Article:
Misplaced modifiers. The bane of writers and editors everywhere, from what I can tell.
“Even though he had practiced the trick for months, the rope failed at the last moment.”
Um . . . not quite. The rope hadn’t practiced (obviously, or it wouldn’t have failed, would it?). The fellow performing the rope trick had practiced, apparently to no avail. This is a misplaced modifier. More often than not in my experience fixing one of these requires rewording at least the latter part of the sentence. Here’s how I chose to fix this instance:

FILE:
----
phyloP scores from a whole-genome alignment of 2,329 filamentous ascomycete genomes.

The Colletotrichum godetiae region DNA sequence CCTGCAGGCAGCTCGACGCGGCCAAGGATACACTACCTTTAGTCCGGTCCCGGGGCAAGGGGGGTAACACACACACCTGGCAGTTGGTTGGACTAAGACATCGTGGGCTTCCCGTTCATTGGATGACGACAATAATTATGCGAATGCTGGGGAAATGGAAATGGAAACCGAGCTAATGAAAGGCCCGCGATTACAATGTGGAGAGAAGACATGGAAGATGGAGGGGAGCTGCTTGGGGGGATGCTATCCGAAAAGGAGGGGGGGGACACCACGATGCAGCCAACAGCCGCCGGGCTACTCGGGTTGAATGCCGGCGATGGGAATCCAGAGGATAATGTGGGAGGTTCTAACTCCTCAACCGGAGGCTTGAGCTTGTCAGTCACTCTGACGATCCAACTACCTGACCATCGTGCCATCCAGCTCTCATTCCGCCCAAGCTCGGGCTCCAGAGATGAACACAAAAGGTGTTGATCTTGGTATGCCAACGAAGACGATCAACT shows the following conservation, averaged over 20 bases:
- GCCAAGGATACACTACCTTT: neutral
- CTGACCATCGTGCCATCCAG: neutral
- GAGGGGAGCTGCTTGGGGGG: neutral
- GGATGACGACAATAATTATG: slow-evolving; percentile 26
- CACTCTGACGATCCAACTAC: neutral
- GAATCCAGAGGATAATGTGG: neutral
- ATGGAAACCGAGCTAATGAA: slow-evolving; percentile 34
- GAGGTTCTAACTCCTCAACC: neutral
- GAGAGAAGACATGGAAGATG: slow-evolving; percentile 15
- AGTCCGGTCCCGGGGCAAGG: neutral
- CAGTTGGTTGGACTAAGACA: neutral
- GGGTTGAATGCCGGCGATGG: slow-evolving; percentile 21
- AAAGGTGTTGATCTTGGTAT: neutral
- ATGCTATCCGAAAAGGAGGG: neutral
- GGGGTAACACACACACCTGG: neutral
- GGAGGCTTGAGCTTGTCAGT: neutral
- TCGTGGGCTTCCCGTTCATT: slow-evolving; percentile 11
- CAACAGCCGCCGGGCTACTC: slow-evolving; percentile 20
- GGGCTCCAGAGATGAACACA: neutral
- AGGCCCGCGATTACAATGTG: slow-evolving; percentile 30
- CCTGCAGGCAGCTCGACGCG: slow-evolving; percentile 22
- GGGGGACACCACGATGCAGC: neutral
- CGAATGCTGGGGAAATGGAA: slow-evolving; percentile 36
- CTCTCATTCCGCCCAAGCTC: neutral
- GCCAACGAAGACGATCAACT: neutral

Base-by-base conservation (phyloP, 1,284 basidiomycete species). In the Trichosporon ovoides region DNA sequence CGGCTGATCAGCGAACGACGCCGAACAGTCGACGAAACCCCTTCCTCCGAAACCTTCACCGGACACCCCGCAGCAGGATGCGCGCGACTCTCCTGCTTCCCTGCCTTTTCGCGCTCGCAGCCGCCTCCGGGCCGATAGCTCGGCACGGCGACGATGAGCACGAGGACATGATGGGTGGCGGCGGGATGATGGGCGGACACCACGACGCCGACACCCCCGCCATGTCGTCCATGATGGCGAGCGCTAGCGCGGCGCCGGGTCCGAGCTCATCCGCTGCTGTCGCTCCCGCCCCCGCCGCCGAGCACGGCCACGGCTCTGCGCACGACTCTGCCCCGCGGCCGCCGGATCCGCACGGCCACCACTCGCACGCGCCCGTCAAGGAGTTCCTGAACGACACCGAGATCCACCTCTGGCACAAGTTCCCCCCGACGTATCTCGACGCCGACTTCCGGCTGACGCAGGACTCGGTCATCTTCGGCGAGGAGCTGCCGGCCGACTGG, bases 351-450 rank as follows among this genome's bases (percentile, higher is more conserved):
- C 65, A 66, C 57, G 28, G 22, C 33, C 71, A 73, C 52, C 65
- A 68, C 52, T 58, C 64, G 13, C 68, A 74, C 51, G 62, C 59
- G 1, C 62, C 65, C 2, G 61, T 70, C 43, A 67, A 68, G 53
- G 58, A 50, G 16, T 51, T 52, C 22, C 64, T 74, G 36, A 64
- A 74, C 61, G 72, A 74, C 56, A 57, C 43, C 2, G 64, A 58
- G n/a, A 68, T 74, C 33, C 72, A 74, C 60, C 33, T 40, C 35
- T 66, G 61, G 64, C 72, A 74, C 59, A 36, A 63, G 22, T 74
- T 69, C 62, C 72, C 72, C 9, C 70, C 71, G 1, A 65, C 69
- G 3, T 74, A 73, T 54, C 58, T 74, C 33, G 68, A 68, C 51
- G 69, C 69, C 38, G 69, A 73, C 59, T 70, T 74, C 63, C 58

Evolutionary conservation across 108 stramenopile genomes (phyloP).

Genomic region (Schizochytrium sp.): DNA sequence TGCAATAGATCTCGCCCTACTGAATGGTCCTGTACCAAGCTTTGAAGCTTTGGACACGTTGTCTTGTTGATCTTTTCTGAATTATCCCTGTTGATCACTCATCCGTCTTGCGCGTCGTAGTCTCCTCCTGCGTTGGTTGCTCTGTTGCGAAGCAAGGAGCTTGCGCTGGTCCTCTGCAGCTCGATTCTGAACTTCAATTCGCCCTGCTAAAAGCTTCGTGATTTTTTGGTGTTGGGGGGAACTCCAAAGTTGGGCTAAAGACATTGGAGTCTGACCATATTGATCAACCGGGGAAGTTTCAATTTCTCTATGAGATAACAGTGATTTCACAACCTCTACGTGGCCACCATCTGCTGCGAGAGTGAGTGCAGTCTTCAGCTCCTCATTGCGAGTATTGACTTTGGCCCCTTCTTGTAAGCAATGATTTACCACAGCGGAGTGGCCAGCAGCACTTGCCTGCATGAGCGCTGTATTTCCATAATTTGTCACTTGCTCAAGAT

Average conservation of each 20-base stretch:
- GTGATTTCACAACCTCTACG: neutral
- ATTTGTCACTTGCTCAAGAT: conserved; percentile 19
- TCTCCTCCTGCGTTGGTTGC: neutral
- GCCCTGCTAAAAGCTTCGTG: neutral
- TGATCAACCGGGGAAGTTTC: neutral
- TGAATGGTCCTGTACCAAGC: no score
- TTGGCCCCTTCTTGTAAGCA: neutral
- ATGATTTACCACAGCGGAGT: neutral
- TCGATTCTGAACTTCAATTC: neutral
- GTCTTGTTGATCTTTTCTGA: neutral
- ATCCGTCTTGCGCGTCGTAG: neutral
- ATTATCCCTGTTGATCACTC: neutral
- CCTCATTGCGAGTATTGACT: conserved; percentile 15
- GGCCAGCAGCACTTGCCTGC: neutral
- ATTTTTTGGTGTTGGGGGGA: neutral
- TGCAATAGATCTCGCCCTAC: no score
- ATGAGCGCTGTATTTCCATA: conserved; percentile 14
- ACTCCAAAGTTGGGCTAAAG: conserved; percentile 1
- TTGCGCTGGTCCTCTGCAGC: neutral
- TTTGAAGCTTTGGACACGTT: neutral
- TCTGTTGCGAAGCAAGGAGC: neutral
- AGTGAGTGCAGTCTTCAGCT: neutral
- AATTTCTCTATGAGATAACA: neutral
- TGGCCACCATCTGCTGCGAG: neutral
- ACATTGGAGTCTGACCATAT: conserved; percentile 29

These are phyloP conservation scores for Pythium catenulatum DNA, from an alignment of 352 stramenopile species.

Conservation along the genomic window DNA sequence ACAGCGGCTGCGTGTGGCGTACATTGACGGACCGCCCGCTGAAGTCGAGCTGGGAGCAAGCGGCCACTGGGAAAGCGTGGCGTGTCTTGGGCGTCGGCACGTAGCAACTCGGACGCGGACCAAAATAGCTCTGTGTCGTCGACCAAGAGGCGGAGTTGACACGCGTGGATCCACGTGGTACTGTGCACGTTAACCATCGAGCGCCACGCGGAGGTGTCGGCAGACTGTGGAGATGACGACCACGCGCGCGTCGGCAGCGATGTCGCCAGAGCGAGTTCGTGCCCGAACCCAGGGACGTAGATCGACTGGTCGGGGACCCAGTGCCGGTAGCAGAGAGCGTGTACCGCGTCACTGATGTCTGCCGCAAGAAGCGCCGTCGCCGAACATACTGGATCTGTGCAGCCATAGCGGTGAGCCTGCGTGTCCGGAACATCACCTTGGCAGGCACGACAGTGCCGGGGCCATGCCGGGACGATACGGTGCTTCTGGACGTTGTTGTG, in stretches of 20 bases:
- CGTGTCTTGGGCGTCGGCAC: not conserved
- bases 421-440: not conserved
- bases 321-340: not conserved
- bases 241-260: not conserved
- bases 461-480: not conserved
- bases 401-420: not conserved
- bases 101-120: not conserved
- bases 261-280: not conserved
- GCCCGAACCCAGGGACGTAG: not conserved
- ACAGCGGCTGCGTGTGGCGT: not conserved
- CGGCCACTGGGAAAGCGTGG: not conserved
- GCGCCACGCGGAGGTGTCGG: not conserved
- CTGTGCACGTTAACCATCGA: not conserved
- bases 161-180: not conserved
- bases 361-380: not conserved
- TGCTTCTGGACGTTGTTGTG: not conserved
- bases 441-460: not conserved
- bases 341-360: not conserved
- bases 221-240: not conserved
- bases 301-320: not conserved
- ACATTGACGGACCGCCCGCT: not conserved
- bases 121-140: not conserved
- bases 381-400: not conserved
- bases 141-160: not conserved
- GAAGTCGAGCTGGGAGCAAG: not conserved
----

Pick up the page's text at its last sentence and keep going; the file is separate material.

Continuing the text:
“Even though he had practiced the trick for months, he was unprepared for the rope to fail at the last moment.”